A NEW STUDY found that older men may be more likely to father children who develop autism or schizophrenia than young dads.
The study, published in Nature, found that men fathering children in their thirties and forties could be increasing the chances that their children will develop diseases linked to new mutations.
Kári Stefánsson, lead author of the article, said the older a man is when he fathers a child, the more likely he is to pass on mutations and so the greater the chances that one of them will be harmful.
Previous research had already shown that fathers were more likely to pass on genetic mutations than mothers because sperm are made throughout a man’s lifetime while women are born with their lifelong supply of egg cells.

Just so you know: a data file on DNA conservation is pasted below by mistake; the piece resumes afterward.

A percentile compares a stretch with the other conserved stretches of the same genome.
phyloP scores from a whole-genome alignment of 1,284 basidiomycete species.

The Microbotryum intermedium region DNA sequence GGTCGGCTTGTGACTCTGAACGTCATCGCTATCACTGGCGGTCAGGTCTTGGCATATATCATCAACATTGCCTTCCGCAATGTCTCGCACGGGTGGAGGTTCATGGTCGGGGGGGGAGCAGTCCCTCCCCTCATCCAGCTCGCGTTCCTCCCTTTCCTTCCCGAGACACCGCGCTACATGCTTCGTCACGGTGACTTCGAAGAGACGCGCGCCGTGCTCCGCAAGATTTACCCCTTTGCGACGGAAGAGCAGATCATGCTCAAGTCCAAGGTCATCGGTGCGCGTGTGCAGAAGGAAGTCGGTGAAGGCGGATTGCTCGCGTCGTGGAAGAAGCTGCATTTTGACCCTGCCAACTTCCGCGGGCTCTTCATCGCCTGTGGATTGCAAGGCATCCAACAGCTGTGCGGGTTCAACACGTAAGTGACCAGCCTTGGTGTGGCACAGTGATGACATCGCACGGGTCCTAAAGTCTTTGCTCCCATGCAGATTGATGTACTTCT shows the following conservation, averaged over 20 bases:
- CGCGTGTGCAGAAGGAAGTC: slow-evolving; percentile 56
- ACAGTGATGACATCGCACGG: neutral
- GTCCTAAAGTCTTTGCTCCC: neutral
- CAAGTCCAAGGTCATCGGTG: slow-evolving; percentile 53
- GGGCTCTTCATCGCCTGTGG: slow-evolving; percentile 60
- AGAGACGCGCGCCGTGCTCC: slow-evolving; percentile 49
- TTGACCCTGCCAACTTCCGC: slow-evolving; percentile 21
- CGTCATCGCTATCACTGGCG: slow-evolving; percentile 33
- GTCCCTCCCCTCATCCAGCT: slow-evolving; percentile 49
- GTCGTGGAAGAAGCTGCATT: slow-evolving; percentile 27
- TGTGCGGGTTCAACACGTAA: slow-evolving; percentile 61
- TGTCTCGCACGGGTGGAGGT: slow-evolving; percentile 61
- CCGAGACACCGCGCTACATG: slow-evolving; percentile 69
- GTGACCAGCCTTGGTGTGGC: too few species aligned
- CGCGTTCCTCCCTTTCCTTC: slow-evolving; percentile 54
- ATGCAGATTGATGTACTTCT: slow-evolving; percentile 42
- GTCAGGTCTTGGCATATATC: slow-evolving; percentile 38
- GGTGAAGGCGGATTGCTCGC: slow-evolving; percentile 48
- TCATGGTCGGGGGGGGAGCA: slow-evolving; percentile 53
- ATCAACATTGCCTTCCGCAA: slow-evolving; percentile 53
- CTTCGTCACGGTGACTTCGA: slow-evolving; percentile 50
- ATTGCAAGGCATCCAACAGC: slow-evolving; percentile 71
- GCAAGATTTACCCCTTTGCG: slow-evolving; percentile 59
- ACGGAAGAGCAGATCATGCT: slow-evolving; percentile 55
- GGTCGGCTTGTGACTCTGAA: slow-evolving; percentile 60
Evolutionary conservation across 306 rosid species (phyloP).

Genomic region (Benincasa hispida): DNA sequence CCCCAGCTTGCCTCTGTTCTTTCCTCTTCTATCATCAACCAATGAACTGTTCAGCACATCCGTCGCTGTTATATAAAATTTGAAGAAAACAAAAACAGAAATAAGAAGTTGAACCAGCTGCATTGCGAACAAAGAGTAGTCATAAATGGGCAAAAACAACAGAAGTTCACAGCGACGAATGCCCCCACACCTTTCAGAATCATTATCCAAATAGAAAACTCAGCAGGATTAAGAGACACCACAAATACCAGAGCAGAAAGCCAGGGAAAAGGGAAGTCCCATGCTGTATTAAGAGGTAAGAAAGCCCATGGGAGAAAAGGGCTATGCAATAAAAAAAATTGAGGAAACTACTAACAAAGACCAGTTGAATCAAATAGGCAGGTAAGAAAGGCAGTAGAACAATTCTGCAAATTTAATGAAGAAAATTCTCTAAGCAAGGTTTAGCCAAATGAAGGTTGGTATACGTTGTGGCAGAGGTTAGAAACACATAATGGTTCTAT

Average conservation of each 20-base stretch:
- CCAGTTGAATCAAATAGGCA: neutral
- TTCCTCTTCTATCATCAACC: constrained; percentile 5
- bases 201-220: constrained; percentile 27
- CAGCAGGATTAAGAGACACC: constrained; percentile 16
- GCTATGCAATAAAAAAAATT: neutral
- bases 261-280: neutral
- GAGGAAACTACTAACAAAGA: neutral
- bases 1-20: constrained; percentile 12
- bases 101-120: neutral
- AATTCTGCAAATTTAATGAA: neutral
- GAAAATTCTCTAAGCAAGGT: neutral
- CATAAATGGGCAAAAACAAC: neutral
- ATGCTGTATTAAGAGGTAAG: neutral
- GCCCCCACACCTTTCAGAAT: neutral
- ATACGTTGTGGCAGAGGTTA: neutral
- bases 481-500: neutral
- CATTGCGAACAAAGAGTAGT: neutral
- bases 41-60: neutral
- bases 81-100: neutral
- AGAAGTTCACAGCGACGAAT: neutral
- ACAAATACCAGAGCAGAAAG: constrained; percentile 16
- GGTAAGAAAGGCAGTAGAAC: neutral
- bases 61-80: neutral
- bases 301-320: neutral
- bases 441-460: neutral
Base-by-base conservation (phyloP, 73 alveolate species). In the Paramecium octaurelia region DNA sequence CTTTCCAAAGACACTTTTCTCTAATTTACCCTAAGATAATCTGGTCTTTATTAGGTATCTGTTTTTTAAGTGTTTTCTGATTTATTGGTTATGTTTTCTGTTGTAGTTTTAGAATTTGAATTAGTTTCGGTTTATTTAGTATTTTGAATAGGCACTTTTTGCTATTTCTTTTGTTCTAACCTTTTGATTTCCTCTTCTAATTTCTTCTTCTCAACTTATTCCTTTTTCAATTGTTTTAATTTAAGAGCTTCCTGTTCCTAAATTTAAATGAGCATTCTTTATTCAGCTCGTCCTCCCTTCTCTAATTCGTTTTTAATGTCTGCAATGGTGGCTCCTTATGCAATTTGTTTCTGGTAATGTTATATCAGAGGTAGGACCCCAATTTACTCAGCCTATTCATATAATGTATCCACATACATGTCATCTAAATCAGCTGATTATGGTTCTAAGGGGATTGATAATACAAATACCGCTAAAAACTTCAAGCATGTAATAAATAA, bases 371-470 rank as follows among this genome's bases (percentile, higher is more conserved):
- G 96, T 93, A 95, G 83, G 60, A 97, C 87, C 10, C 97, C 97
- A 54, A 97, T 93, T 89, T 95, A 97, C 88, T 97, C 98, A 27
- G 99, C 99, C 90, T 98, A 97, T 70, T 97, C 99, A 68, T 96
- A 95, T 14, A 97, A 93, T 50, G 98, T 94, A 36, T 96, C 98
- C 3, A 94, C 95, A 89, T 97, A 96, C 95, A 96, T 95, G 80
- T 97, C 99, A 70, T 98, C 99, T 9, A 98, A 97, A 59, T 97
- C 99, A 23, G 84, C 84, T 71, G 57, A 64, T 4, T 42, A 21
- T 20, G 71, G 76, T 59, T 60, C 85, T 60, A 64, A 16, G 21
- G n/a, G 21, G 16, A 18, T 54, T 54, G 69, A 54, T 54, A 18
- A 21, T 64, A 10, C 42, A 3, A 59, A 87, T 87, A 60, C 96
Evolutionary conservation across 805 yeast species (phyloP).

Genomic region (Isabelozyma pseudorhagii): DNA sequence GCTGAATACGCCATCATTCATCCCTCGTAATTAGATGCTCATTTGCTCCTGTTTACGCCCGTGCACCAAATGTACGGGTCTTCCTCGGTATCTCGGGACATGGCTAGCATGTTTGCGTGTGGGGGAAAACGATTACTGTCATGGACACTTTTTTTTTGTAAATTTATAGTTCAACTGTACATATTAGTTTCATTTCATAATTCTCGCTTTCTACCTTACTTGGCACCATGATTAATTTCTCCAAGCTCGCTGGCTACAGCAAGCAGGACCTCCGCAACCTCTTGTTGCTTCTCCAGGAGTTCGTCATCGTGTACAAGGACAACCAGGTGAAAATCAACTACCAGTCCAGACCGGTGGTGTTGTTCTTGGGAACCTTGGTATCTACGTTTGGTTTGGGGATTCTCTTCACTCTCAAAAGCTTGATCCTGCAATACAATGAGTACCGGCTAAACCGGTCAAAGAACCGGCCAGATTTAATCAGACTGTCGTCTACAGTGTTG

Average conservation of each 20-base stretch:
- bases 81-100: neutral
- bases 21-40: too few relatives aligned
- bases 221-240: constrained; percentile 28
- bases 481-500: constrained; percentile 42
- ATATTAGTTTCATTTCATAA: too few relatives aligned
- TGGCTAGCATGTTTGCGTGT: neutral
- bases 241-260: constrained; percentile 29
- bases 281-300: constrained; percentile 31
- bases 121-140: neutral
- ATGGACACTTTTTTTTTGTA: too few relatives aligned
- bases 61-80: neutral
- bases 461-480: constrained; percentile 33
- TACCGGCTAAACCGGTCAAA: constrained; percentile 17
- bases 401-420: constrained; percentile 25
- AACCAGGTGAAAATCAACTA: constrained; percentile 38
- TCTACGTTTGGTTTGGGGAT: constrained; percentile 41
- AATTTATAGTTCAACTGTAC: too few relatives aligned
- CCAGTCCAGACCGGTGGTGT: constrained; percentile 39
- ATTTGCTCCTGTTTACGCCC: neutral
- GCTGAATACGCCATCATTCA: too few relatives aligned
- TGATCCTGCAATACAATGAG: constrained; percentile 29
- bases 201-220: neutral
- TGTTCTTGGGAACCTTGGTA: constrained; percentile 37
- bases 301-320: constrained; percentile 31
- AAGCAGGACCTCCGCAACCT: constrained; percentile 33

The study found that men pass on nearly four times as many mutations as women to their children with fathers’ ages accounting for nearly all of the difference in the number of mutations passed on.
Stefánsson’s research team estimates a 36-year-old will pass on twice as many mutations to his child as a man of 20 while a 70-year-old will pass on eight times as many.
Most mutations are harmless but the research team have linked to conditions such as autism and schizophrenia. While the study does not prove outright that older men are more likely to pass on dangerous mutations to their children, Stefánsson said that is the strong implication.